In sum, to the Japanese leaders, the United States, if not a model in all things, was a helpful mentor. And at the same, no longer seen as a menace or a potential military or diplomatic threat, as some European countries now were, it was generally regarded as a benign and friendly power.

For their part, the Americans were impressed by the Japanese efforts to overcome their backwardness. It no longer remained in the thrall of tradition as China and its other East Asian neighbors did.


As a result, the Japanese came to be regarded as progressive, hard-working, forward-looking, and go-getting people. By the end of the century, as the title of a popular book about the country put it, the Japanese were the “Yankees of the Pacific.” It is difficult to imagine higher words of praise.

In sum, during the first 50 years of the relationship, the United States and Japan had gone from mutual distrust and friction to a cordial if not particularly close relationship.


For the Japanese, with its orientation toward the European models, its trans-Pacific neighbor remained a somewhat distant country, neither a great power nor a familiar one.


And most Americans knew Japan only in a second-hand or third-hand way, as portrayed in its art and literature—or increasingly through travel accounts.

Japanese woodblock print of Perry (center) and other high-ranking American seamen, Library of Congress.

The second swing of the pendulum

At the turn of the century, the pendulum began to swing toward growing hostility and distrust as the regional balance of power in East Asia underwent major changes. Historically China had been the dominant power, linked to neighbors such as Korea by a system that marked them as subordinate to the Chinese emperor.

But after its 1842 defeat by the British, who sought to “open” the country to more trade with the West, China began a long slow collapse of the ruling Qing dynasty, which failed to pursue a policy of modernization as the Japanese had.

In 1895 Japan defeated China in a contest over which country would dominate Korea, and it acquired the Chinese island of Taiwan as its colony.


In 1898 the United States took over the Philippine Islands as its territory after victory in the Spanish American War, and a few years later it supported a “revolution” in the Hawaiian Islands that led to their annexation by the Americans.

Finally, in 1904–1905 Japan cemented its control over the Korean peninsula in a war with Russia, which had challenged its position there.

The emergence of both Japan and the United States as countries on the march in the Asia-Pacific region introduced an element of strategic rivalry between them. Military planners in both countries began to see the other as the most likely adversary if war were to break out in the Pacific region.

To be sure, both countries tried to avoid conflict. In 1900 they signed an “open door” agreement proposed by the United States that committed the international community to respect the territorial integrity of China and guaranteed its market be open to all nations.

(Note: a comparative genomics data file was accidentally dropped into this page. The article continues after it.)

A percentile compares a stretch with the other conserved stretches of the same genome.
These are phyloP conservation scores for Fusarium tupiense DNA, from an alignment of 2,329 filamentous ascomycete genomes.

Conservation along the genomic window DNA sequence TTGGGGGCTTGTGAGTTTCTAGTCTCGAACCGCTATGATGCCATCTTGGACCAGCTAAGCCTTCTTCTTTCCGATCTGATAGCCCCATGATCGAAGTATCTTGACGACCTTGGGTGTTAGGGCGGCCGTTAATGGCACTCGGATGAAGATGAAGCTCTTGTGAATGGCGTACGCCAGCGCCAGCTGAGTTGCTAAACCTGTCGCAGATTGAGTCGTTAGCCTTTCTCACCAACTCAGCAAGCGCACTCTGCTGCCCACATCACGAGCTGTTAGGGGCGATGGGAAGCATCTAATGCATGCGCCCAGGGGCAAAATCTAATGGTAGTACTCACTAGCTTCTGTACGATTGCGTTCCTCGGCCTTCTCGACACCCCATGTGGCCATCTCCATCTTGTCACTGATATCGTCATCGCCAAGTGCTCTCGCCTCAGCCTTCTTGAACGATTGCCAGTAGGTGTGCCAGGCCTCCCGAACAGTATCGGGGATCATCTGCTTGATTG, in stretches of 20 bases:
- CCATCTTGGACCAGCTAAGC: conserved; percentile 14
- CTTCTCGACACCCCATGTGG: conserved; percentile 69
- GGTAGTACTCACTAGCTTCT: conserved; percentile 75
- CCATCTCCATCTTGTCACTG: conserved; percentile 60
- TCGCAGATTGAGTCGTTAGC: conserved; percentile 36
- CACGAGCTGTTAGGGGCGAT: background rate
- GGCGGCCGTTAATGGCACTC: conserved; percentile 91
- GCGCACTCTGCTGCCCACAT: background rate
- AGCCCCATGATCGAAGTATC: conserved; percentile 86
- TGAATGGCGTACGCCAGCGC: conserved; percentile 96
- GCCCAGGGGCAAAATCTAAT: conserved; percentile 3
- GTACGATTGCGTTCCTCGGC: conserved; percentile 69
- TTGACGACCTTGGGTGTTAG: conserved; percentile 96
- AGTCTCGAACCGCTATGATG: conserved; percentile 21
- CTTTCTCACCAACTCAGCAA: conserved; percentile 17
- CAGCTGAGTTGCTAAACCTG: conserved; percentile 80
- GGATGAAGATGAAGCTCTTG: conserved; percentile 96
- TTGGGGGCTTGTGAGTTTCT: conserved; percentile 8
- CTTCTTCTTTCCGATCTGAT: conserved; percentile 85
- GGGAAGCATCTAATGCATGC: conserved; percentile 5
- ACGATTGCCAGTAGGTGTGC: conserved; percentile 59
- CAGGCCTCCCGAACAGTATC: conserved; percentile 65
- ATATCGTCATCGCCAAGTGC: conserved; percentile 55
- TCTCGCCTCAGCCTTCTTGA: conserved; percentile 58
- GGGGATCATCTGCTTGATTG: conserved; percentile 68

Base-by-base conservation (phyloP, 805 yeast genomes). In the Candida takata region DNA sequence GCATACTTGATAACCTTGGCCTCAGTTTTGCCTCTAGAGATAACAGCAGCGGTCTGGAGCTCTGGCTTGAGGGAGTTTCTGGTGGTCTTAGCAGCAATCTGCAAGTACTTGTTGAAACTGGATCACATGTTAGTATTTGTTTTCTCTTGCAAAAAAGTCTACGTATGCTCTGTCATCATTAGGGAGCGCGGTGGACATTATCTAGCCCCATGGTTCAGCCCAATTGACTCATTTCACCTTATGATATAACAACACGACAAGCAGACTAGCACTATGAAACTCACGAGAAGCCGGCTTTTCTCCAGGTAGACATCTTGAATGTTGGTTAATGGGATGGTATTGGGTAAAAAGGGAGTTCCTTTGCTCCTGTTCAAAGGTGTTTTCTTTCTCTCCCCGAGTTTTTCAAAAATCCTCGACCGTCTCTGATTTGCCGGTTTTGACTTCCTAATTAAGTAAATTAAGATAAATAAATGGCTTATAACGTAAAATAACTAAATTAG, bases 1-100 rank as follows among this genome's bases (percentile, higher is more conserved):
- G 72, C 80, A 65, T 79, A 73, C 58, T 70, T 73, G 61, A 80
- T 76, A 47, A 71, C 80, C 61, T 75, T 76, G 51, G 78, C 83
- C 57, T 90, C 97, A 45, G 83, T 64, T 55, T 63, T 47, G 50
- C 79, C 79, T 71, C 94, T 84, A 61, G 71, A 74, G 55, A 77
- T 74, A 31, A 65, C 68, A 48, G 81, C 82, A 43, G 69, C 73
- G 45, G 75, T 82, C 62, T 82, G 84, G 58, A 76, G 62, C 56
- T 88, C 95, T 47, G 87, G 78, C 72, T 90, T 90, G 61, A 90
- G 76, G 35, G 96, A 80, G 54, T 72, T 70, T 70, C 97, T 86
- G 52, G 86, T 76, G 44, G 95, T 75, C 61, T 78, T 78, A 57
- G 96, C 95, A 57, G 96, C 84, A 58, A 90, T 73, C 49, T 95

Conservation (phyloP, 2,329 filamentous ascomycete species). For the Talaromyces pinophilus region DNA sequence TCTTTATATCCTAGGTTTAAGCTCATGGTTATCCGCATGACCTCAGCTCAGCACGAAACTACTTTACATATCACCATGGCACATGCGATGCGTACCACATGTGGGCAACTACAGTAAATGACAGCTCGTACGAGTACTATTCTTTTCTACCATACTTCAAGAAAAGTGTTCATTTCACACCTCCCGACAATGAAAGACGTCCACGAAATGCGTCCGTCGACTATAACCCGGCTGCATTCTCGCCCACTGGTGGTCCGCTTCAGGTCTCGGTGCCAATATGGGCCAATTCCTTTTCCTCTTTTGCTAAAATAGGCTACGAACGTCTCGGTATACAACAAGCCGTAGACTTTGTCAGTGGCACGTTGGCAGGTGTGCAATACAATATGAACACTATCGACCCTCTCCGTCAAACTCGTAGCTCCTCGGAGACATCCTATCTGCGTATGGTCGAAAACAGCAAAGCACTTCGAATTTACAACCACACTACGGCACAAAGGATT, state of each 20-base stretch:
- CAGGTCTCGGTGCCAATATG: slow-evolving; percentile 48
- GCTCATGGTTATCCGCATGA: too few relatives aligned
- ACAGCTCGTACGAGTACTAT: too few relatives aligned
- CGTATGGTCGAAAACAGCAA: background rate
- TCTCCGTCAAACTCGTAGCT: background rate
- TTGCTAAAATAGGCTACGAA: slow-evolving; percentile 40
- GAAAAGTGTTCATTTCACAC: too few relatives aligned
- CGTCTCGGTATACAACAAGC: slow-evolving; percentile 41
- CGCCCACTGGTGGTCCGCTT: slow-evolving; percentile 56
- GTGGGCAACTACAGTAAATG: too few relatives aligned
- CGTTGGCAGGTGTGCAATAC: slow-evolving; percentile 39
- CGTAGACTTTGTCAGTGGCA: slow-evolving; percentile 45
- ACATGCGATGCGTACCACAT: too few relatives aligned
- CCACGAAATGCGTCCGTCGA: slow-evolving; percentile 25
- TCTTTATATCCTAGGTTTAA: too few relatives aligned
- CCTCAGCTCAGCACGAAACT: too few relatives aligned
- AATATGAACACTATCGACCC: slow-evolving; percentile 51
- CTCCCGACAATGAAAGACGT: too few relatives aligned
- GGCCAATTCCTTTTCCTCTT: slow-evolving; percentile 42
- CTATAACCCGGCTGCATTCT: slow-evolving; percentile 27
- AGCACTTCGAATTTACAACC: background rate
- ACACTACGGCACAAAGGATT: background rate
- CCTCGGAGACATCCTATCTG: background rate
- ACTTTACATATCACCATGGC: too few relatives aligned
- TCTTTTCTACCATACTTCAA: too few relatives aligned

And in 1908 they reached an informal agreement to recognize each other’s paramount interests in their newly acquired territories. But other issues began to erode their relationship.

One issue was the arrival of Japanese immigrants in the United States. Before the turn of the century few Japanese had visited the United States or tried to settle there.


But following the annexation of Hawaii, thousands of Japanese who had gone to work on sugar plantations there flooded into the West Coast, willing to work for low wages and living in self-segregated communities.


This evoked fears in California and other West Coast states that this new flood of “Orientals” would overwhelm local populations.

State laws were passed to ban marriage between Asians and white Americans, to exclude Japanese immigrants’ children from public schools, to limit their rights to own land, and to curb migration of family members.


Ethnic discrimination sparked considerable resentment in Japan, whose diplomats protested it but were unable to curb it. After World War I a broad anti-immigrant movement aimed at maintaining the “purity” of American society succeeded in persuading Congress to pass a 1924 law that not only limited European immigration but essentially ended all immigration from Japan and the rest of Asia.

"Legislature Demands That Japanese Immigration Be Checked," Courtesy of the San Francisco Chronicle, March 3, 1905.

The Japanese public and Japanese politicians saw this as a “national humiliation.” It convinced many Japanese that the United States was dominated by a racist mentality that belied the country’s commitment to liberty and equality.

While American ethnic discrimination darkened the Japanese image of the United States, a second issue that pushed the pendulum toward increased friction was the future of China. After a revolution that overthrew the Qing dynasty in 1911, the country plunged into warlordism and civil war. Political and military leaders in Japan saw this as an opportunity to strengthen its “special relationship” with China based on many centuries of cultural interaction with Japan and its strategic importance to Japan

 Japanese infantry advances in Manchuria after Mukden Incident, November 4, 1931. Courtesy of World War II database.